John Hudson, Professor of Medieval History, expressed that he is not terribly bothered from the point of view of undetectable student misconduct. If students utilise these generative AI services at present, he equates it to a Wikipedia search in the early days of Wikipedia. Use is strikingly obvious due to referencing issues and the overall quality of the work if a student has directly produced material in this way, particularly in honours where modules become increasingly more specific. The problems lie in sub-honours where there is a danger that students may scrape a pass where they otherwise wouldn’t. However, he emphasises that constant technological developments mean the services will improve and then potentially pose a real threat. Looking forward, he believes that the University ought to reintroduce sit-down, invigilated exams in some form for sub-honours students. However, this poses its own set of issues, from handwriting to stress on students.
So what are the current plans? The School of Philosophy commented that they are “beginning to work with students to develop new assessments that are resistant to cheating using ChatGPT and similar tools.” They are looking into a variety of options saying “We always try to design assessments that enhance learning. Exams might be appropriate in some cases, but I don’t anticipate returning to exams across the board: many of us doubt that they are the best way to promote the kind of deep, critical, creative thinking that we aim to teach.” Derek Patrick, Academic Support Officer for the School of History commented that the school are very aware of these types of AI and that they have been the subject of debate at various committee meetings over the last six to twelve months. The school are encouraging different types of assessment but may consider a trial for small sub-honours classes. He concluded by stating awareness of the impact that any changes would have on students thus “even minor alterations will be discussed at the staff-student council so the student representatives get the chance to comment on any potential knock-on effect.”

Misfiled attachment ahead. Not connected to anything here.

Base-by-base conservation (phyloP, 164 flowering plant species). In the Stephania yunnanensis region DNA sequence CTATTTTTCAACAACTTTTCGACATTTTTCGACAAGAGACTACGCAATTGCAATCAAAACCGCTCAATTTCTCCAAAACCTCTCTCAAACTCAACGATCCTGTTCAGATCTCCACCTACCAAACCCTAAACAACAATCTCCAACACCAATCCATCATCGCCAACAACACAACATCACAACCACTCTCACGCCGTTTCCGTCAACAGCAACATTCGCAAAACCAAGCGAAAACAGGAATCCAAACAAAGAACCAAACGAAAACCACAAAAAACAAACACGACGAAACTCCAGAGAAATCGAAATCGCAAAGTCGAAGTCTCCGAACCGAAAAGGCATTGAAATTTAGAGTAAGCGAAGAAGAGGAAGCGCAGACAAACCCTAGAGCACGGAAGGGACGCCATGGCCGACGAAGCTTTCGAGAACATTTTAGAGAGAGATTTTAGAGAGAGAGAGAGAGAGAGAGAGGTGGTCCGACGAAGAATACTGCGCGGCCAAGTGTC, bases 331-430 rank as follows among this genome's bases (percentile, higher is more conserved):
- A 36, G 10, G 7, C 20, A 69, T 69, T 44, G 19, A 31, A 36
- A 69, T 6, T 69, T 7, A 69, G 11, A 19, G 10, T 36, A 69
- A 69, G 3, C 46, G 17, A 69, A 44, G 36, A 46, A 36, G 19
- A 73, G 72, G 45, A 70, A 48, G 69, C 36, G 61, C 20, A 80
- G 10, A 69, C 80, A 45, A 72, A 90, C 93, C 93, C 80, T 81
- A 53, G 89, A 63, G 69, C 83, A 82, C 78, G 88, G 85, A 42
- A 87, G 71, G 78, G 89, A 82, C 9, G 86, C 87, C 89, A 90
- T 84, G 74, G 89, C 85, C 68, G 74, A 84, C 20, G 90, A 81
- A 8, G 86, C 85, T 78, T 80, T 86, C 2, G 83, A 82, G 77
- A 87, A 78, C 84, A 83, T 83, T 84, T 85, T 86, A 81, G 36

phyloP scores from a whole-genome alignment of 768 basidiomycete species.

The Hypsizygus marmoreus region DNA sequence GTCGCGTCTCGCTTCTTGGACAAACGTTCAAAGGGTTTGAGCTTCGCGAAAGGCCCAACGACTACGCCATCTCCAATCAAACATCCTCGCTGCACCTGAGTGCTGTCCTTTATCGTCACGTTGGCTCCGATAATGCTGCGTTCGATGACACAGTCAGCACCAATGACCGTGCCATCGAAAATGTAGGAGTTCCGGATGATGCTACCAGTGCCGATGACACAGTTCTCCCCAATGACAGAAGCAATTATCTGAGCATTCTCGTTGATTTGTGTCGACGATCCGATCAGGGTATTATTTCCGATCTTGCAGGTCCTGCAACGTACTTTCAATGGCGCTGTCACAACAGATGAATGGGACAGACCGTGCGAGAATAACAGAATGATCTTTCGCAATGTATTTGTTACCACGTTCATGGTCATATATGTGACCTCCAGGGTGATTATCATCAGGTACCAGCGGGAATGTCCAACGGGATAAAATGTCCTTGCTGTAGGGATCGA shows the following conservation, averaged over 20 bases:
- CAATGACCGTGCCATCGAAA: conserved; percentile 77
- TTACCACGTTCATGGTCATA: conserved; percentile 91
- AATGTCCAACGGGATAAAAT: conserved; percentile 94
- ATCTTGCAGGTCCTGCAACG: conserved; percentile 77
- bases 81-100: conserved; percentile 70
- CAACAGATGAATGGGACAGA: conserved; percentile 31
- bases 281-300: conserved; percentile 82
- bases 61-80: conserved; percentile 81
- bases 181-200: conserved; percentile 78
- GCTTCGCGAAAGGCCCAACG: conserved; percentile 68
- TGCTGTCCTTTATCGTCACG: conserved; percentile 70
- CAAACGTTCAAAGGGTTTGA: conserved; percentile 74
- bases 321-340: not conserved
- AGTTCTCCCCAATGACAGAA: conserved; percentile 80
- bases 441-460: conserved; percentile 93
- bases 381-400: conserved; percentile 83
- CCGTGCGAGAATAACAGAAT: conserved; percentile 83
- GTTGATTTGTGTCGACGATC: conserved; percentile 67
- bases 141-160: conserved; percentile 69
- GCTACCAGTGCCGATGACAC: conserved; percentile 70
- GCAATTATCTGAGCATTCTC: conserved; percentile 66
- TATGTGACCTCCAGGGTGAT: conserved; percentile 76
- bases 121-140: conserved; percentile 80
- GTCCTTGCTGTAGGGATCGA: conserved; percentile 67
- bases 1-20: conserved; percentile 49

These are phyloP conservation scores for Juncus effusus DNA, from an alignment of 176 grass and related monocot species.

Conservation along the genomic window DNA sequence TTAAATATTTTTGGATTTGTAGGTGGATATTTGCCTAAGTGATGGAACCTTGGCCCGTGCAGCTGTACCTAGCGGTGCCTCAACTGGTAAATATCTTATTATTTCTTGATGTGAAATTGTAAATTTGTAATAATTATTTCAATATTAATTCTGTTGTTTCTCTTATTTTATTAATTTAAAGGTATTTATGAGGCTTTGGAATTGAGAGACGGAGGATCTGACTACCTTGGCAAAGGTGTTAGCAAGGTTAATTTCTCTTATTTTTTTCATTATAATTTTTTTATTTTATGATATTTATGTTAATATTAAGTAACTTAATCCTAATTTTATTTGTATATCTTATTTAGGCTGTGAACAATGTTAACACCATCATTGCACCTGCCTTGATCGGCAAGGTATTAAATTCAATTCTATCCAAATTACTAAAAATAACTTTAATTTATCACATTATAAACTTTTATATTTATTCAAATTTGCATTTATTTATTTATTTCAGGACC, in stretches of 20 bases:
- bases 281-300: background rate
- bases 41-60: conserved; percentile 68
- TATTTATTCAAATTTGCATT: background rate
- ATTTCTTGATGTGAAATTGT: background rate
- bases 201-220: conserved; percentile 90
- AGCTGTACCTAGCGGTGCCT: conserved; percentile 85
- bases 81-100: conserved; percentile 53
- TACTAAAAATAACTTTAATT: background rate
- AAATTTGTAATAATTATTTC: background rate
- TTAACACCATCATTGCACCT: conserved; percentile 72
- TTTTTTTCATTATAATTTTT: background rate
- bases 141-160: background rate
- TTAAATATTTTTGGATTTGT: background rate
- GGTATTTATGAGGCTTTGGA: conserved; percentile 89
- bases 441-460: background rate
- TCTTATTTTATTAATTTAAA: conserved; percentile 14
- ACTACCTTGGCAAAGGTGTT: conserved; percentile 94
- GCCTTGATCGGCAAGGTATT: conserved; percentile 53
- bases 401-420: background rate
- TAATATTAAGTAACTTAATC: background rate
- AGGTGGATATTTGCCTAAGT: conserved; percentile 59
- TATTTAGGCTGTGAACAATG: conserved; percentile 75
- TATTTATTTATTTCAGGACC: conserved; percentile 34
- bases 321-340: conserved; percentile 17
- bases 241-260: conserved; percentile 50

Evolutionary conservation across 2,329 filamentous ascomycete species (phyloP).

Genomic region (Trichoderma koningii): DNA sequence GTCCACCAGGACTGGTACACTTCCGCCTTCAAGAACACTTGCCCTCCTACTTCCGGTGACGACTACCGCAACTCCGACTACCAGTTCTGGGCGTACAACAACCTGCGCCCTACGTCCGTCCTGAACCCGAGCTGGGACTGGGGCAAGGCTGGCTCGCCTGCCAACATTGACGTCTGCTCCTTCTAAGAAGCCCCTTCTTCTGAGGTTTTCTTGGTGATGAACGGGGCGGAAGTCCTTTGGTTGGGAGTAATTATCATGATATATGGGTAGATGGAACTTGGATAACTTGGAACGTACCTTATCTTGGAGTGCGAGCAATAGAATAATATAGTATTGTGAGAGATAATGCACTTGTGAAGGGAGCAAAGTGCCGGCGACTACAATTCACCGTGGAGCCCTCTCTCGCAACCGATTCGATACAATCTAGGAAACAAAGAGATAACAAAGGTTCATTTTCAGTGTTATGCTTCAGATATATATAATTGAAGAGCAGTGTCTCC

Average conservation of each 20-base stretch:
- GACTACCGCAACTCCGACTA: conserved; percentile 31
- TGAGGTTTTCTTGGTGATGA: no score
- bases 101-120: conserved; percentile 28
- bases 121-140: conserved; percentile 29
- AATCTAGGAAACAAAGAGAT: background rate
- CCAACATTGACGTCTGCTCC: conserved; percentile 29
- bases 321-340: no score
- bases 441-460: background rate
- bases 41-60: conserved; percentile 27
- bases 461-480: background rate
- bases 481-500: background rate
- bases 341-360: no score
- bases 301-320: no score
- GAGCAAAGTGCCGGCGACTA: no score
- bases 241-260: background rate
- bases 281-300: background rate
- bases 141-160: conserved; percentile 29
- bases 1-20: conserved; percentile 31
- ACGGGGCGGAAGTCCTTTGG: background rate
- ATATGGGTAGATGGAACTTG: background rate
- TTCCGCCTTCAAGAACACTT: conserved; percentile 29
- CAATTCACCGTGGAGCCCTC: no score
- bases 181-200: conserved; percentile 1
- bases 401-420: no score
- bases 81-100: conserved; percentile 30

I then spoke to Gerald Prescott, Associate Dean of Education (Science) and Shiona Chillas, the Associate Dean of Students (Arts and Divinity) to see where the University policy is headed on the overall use of AI. They informed me that the new Good Academic Practice (GAP) policy has been updated to define Unauthorised use of AI as a form of misconduct. The policy reads: “Unauthorised use of Artificial Intelligence (AI) is when a student presents the output of an artificial intelligence technology, such as a large language model (LLM) or paraphrasing application, as their own work. This does not apply to assessments which specifically permit or encourage the use of such tools.” They are currently conducting additional work to further clarify how Generative AI may or may not be used for students and staff.